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The SAMSI-FODAVA Workshop on Interactive Visualization and Analysis of Massive Data will be held on December 10-12, 2012.
Posted: October 02, 2012
The FODAVA Annual Meeting will immediately follow (Dec 12-13) the SAMSI/FODAVA joint workshop at the same location.
Posted: September 05, 2012
Many of the modern data sets such as text and image data can be represented in high-dimensional vector spaces and have benefited from computational methods that utilize advanced techniques from num
Posted: June 30, 2012

Model Complexity Optimization

Alexey Chervonenkis

It is shown (theoretically and empirically) that a reliable result can be gained only in the case of a certain relation between the capacity of the class of models from which we choose and the size of the training set. There are different ways to measure the capacity of a class of models. In practice the size of a training set is always finite and limited. It leads to an idea to choose a model from the most narrow class, or in other words to use the simplest model (Occam's razor). But if our class is narrow, it is possible that there is no true model within the class or a model close to the true one. It means that there will be greater residual error or larger number of errors even on the training set. So the problem of model complexity choice arises – to find a balance between errors due to limited number of training data and errors due to excessive model simplicity. I shall review different approaches to the problem.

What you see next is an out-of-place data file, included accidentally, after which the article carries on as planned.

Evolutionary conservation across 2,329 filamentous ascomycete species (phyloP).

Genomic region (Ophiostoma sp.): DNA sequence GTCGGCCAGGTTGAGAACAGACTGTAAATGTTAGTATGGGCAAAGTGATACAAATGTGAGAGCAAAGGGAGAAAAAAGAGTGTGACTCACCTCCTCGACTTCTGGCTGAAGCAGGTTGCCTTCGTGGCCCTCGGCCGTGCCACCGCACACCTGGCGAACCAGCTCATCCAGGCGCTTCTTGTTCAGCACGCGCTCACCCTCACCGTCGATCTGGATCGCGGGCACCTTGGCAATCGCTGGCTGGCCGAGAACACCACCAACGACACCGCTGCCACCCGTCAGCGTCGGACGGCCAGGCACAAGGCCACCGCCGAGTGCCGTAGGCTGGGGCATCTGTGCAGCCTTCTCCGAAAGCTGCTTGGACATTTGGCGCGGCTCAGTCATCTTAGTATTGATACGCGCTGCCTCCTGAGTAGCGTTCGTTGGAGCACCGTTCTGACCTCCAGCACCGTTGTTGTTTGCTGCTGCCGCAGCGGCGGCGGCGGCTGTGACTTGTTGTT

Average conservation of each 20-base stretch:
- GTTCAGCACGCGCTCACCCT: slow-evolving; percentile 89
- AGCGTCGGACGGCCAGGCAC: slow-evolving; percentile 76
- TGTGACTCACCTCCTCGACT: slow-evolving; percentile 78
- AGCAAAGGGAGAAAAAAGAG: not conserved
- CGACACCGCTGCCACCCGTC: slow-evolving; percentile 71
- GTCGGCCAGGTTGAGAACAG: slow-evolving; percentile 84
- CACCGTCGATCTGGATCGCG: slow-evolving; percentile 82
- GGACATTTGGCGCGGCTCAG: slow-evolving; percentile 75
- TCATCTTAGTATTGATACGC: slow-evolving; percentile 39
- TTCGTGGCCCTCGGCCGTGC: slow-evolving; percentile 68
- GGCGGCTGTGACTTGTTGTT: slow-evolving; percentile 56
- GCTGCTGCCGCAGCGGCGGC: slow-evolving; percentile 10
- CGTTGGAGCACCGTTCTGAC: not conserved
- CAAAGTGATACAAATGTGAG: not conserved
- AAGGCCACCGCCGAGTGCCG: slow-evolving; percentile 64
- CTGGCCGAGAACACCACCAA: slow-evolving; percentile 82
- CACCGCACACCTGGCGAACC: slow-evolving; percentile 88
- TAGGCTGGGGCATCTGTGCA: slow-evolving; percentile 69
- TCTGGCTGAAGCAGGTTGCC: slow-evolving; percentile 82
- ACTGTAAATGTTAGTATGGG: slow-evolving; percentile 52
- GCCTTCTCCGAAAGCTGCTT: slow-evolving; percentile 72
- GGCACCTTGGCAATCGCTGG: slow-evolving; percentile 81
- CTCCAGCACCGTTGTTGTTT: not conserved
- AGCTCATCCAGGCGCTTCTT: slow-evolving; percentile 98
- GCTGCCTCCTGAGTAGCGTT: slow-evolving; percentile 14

Alexey Chervonenkis was born in Moscow, Russia, in 1938. A graduate of Moscow Institute of Physics and Technology, he joined the Institute of Control Sciences of Russian Academy of Sciences in Moscow in early 60s, where he worked ever since, currently holding the position of Leading Researcher. He also holds a Professorship at Royal Holloway University in London, UK, and teaches at Yandex School of Data Analysis in Moscow. He is mostly known as one of the main developers of the fundamental Vapnik-Chervonenkis theory, a central part of the modern machine learning theory. Besides theoretical work, he has worked on a number of application areas. In 1987 he was awarded the State Prize of the Soviet Union for his work on the geostatistical analysis of spatial grade distribution in ore deposits and development of practical mining control systems. This event is sponsored by NSF/DHS FODAVA program, School of Mathematics, Division of Computational Science and Engineering, Algorithms and Randomness Center, and Machine Learning and Data Mining Seminar Series grant by Yahoo.